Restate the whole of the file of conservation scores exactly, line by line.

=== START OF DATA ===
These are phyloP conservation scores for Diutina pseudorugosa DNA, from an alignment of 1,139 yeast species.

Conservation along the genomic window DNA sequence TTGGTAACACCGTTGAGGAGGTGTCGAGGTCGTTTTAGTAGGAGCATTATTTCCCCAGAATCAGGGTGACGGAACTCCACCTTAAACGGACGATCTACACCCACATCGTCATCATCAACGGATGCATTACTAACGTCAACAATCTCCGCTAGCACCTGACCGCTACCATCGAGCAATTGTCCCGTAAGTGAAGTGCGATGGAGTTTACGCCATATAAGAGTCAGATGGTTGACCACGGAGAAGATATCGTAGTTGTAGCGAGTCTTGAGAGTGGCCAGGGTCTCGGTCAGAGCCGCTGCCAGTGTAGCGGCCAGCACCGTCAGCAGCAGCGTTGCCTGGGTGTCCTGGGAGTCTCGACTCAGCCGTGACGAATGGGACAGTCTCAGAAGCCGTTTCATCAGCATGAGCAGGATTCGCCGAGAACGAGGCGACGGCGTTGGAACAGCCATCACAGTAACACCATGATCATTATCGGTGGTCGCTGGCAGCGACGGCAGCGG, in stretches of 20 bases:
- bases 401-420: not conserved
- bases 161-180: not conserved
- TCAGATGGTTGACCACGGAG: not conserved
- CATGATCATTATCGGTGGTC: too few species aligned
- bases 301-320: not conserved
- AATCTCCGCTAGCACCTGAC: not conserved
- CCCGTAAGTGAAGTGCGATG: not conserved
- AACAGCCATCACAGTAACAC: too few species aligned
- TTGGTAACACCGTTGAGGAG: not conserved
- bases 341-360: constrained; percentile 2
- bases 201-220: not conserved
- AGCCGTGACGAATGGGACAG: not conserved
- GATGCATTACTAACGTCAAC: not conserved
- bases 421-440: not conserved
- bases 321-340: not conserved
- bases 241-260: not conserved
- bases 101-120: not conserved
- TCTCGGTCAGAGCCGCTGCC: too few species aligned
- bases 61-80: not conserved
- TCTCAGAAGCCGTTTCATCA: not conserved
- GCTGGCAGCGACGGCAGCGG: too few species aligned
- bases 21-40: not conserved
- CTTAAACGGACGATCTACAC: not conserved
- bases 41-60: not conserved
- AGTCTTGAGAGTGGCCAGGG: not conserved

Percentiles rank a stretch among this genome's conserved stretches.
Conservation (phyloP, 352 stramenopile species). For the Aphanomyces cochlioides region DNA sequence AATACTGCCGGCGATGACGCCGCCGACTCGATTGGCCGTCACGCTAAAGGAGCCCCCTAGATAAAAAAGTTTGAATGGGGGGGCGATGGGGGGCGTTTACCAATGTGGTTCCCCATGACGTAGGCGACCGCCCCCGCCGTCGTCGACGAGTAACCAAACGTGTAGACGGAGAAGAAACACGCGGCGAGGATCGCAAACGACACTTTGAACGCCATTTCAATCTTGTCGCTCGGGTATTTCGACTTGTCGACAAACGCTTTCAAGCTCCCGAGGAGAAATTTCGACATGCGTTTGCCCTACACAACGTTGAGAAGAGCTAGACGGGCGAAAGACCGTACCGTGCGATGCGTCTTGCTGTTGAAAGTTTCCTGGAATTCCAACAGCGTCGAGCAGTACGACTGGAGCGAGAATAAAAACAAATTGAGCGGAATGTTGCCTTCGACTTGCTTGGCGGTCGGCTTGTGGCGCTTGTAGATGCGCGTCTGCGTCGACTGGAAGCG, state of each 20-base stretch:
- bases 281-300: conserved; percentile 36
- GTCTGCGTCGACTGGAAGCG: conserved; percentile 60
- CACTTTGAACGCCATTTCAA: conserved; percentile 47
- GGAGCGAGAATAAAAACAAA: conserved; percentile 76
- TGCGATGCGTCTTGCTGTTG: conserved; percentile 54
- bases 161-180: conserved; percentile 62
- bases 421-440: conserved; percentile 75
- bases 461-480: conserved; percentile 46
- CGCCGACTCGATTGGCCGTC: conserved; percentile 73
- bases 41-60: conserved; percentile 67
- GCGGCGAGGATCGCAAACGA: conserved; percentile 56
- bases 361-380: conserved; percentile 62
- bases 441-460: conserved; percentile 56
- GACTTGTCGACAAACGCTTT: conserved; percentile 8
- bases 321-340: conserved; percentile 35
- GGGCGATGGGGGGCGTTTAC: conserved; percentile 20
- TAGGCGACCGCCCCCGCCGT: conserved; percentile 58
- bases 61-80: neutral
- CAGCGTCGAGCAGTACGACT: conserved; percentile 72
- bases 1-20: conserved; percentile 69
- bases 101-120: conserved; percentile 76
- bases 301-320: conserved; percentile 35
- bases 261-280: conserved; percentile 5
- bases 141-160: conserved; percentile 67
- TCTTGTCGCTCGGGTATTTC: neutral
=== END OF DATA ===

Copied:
These are phyloP conservation scores for Diutina pseudorugosa DNA, from an alignment of 1,139 yeast species.

Conservation along the genomic window DNA sequence TTGGTAACACCGTTGAGGAGGTGTCGAGGTCGTTTTAGTAGGAGCATTATTTCCCCAGAATCAGGGTGACGGAACTCCACCTTAAACGGACGATCTACACCCACATCGTCATCATCAACGGATGCATTACTAACGTCAACAATCTCCGCTAGCACCTGACCGCTACCATCGAGCAATTGTCCCGTAAGTGAAGTGCGATGGAGTTTACGCCATATAAGAGTCAGATGGTTGACCACGGAGAAGATATCGTAGTTGTAGCGAGTCTTGAGAGTGGCCAGGGTCTCGGTCAGAGCCGCTGCCAGTGTAGCGGCCAGCACCGTCAGCAGCAGCGTTGCCTGGGTGTCCTGGGAGTCTCGACTCAGCCGTGACGAATGGGACAGTCTCAGAAGCCGTTTCATCAGCATGAGCAGGATTCGCCGAGAACGAGGCGACGGCGTTGGAACAGCCATCACAGTAACACCATGATCATTATCGGTGGTCGCTGGCAGCGACGGCAGCGG, in stretches of 20 bases:
- bases 401-420: not conserved
- bases 161-180: not conserved
- TCAGATGGTTGACCACGGAG: not conserved
- CATGATCATTATCGGTGGTC: too few species aligned
- bases 301-320: not conserved
- AATCTCCGCTAGCACCTGAC: not conserved
- CCCGTAAGTGAAGTGCGATG: not conserved
- AACAGCCATCACAGTAACAC: too few species aligned
- TTGGTAACACCGTTGAGGAG: not conserved
- bases 341-360: constrained; percentile 2
- bases 201-220: not conserved
- AGCCGTGACGAATGGGACAG: not conserved
- GATGCATTACTAACGTCAAC: not conserved
- bases 421-440: not conserved
- bases 321-340: not conserved
- bases 241-260: not conserved
- bases 101-120: not conserved
- TCTCGGTCAGAGCCGCTGCC: too few species aligned
- bases 61-80: not conserved
- TCTCAGAAGCCGTTTCATCA: not conserved
- GCTGGCAGCGACGGCAGCGG: too few species aligned
- bases 21-40: not conserved
- CTTAAACGGACGATCTACAC: not conserved
- bases 41-60: not conserved
- AGTCTTGAGAGTGGCCAGGG: not conserved

Percentiles rank a stretch among this genome's conserved stretches.
Conservation (phyloP, 352 stramenopile species). For the Aphanomyces cochlioides region DNA sequence AATACTGCCGGCGATGACGCCGCCGACTCGATTGGCCGTCACGCTAAAGGAGCCCCCTAGATAAAAAAGTTTGAATGGGGGGGCGATGGGGGGCGTTTACCAATGTGGTTCCCCATGACGTAGGCGACCGCCCCCGCCGTCGTCGACGAGTAACCAAACGTGTAGACGGAGAAGAAACACGCGGCGAGGATCGCAAACGACACTTTGAACGCCATTTCAATCTTGTCGCTCGGGTATTTCGACTTGTCGACAAACGCTTTCAAGCTCCCGAGGAGAAATTTCGACATGCGTTTGCCCTACACAACGTTGAGAAGAGCTAGACGGGCGAAAGACCGTACCGTGCGATGCGTCTTGCTGTTGAAAGTTTCCTGGAATTCCAACAGCGTCGAGCAGTACGACTGGAGCGAGAATAAAAACAAATTGAGCGGAATGTTGCCTTCGACTTGCTTGGCGGTCGGCTTGTGGCGCTTGTAGATGCGCGTCTGCGTCGACTGGAAGCG, state of each 20-base stretch:
- bases 281-300: conserved; percentile 36
- GTCTGCGTCGACTGGAAGCG: conserved; percentile 60
- CACTTTGAACGCCATTTCAA: conserved; percentile 47
- GGAGCGAGAATAAAAACAAA: conserved; percentile 76
- TGCGATGCGTCTTGCTGTTG: conserved; percentile 54
- bases 161-180: conserved; percentile 62
- bases 421-440: conserved; percentile 75
- bases 461-480: conserved; percentile 46
- CGCCGACTCGATTGGCCGTC: conserved; percentile 73
- bases 41-60: conserved; percentile 67
- GCGGCGAGGATCGCAAACGA: conserved; percentile 56
- bases 361-380: conserved; percentile 62
- bases 441-460: conserved; percentile 56
- GACTTGTCGACAAACGCTTT: conserved; percentile 8
- bases 321-340: conserved; percentile 35
- GGGCGATGGGGGGCGTTTAC: conserved; percentile 20
- TAGGCGACCGCCCCCGCCGT: conserved; percentile 58
- bases 61-80: neutral
- CAGCGTCGAGCAGTACGACT: conserved; percentile 72
- bases 1-20: conserved; percentile 69
- bases 101-120: conserved; percentile 76
- bases 301-320: conserved; percentile 35
- bases 261-280: conserved; percentile 5
- bases 141-160: conserved; percentile 67
- TCTTGTCGCTCGGGTATTTC: neutral